Getting Ready For Submissions

I’m at the point where I’ve got some projects done. I feel like they are ready for submissions. A couple, I’ve submitted before and rewrote after getting the “nope” and I’m confident that they’re ready to go out again but I’m a bit nervous. I’ve been trying to get in fellowships as well as win some competitions. Fellowships, I feel will get me a better chance to find representation or future deals. Competitions just help with the overall “appeal” to me as a writer.

How do you know when your script is ready enough to send out? 

Well, I usually ask a lot of my friends and family to look over the scripts. Some that are well verse in the whole screenplay and movie structure. I always ask them: does it make sense, am I missing anything, and what works/ doesn’t work? I get a few suggestions on what can be worked on. I make some corrections and then I look at the overall script again. It’s like a never-ending cycle. I think I’ve asked a couple of my friends to read the same script like four or five times, only tweaking little parts here and there. I hope they don’t hate me too much for that.

After I rewrite, edit, rewrite again, I read over the script and make a decision. Yes, it’s ready.

What do you want out of submitting?

I want the reader of the script to think, “Wow, I’ve never read something like this before.” I understand that statement is hard to come by. Even when you think your idea is the most original idea you’ve ever thought of, someone else has written something similar. I came across that particular moment when I wrote for a short film competition that had a theme we had to use and several people had the same concept. It’s funny, how while writing you feel like this idea is all yours, but in reality, we all get them from somewhere.

I want to be able to put my scripts into people’s hands that I can’t reach. Most competitions and fellowships ask industry professionals to judge their competition. If I can write a script that memorable enough and strong enough for them to request a meeting, it would jumpstart my career as a writer. I try to find places that offer free feedback. Even if I receive just four sentences, I take those four sentences and find a way to fine-tune my script and make it better for the next one.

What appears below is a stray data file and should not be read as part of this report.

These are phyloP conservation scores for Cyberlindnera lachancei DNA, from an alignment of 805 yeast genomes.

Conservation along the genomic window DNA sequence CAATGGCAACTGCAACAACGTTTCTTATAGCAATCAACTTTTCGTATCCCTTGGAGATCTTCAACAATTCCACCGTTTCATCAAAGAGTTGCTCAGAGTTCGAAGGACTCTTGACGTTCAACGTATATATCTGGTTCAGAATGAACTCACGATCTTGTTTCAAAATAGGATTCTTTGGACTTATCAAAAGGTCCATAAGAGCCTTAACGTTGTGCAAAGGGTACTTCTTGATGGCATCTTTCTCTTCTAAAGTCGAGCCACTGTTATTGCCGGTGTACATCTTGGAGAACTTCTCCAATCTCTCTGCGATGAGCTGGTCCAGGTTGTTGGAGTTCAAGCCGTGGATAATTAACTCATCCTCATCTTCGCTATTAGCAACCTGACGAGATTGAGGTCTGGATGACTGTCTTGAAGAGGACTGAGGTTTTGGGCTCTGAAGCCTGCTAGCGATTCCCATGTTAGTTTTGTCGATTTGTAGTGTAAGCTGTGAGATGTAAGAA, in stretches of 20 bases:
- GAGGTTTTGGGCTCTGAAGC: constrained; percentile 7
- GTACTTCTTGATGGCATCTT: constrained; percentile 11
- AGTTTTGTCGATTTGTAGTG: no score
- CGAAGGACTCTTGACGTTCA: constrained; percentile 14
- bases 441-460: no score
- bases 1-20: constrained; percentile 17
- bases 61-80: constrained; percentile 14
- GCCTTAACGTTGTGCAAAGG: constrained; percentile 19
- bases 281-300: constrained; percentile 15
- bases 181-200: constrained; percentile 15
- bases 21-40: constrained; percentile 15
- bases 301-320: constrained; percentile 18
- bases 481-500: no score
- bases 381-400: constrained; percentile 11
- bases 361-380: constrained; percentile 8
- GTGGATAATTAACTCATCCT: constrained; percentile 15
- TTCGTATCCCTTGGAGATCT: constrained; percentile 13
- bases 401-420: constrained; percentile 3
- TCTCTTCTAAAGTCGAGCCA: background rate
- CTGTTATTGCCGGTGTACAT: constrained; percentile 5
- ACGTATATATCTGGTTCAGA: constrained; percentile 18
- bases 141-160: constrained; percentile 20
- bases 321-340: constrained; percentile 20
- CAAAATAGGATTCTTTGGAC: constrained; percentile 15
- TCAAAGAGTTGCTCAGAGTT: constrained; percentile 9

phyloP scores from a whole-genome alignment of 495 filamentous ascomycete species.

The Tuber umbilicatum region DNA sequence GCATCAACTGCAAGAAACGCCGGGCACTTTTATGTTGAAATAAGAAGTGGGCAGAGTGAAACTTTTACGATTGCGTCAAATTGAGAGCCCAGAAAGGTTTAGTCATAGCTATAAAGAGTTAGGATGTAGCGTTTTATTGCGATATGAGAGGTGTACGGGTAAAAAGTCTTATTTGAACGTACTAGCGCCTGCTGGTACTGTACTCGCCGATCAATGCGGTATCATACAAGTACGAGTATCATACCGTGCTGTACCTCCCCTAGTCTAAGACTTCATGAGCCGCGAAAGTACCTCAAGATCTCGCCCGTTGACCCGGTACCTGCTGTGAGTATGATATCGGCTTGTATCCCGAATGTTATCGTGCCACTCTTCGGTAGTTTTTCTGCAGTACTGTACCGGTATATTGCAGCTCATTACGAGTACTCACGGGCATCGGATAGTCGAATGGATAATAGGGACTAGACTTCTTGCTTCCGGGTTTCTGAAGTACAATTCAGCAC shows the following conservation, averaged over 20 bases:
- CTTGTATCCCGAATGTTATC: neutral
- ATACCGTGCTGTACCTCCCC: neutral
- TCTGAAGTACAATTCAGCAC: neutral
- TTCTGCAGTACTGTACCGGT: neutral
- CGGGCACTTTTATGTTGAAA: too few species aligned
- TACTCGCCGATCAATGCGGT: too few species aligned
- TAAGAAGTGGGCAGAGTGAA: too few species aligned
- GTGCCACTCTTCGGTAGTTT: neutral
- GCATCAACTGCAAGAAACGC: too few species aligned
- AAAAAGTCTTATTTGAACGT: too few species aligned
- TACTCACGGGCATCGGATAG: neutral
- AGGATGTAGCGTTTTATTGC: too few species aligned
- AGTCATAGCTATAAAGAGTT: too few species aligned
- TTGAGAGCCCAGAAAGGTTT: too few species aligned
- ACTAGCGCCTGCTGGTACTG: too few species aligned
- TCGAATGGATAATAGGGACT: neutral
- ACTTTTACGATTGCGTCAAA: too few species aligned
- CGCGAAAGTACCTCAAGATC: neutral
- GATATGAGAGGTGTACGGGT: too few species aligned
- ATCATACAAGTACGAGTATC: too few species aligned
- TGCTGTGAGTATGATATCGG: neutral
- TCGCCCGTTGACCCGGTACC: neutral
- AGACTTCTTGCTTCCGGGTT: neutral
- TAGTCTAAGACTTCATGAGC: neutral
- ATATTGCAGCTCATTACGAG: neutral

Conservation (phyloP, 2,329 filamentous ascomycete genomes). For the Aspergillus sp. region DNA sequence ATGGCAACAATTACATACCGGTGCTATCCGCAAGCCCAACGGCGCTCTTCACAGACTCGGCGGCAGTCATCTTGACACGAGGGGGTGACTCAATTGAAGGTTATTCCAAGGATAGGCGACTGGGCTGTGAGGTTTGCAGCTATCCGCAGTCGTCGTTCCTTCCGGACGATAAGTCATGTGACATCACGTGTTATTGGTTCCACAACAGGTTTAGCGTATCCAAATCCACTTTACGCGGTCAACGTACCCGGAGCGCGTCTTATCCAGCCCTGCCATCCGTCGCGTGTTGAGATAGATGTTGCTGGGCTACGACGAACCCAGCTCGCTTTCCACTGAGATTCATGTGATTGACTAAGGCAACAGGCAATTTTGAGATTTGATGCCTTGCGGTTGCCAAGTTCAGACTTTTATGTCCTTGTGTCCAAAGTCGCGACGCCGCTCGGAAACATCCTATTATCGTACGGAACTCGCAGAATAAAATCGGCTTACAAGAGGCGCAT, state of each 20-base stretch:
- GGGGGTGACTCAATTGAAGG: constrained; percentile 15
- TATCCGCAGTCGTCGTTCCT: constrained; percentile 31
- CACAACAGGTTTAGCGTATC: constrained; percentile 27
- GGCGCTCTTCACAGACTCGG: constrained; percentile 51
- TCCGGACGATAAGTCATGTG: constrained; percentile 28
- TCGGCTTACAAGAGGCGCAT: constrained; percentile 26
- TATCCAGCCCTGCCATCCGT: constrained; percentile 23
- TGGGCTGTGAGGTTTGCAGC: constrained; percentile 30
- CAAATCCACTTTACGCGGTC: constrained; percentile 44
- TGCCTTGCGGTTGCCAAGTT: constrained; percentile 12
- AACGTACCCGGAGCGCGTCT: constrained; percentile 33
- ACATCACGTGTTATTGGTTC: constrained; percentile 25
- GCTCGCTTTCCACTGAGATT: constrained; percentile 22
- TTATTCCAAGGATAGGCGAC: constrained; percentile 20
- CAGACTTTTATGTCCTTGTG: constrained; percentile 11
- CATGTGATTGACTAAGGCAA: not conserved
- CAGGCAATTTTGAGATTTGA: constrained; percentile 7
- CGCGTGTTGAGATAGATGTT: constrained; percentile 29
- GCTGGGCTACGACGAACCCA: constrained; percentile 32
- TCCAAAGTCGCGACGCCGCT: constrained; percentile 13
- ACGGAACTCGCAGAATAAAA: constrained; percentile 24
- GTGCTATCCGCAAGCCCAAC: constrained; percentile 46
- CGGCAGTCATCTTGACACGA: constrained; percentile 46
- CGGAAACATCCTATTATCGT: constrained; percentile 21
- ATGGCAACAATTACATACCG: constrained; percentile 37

I wish feedback was free with competitions. When I submitted my first feature script to Fresh Voices, they had one free feedback that came with my submission. This feedback was so detailed, so informative, that I was able to take it and with the help of another peer, I was able to really get into my script and tweak it. They allowed second submissions for the final round and I got Honorable Mention. I don’t think I would have even made it that far, had I not received that feedback. Unfortunately, it’s not always the case. I’m then left with weighing the pros and cons of spending more money on a specific competition for feedback, or submit to others and give me more opportunities to win something.

How do you choose where to submit?

Not having a lot of funds to be able to submit to every fellowship program or competition also limits my choices. I tend to choose programs/competitions that have some sort of prize money and industry networking services. I would love to get a fellowship so I can meet other writers and build my networks that way. It’s really hard to get into, but I notice that a lot of the people who are chosen are a few years older than I am, so I’m not too concerned. I still have a few more years to prepare and perfect my writing.

I don’t give up on something I really want.

And I really want to be a professional/produced writer.

Shout out to my writing women team: Monze, Corinne, and Catie for putting up with me constantly sending out new drafts of the same scripts. ♥

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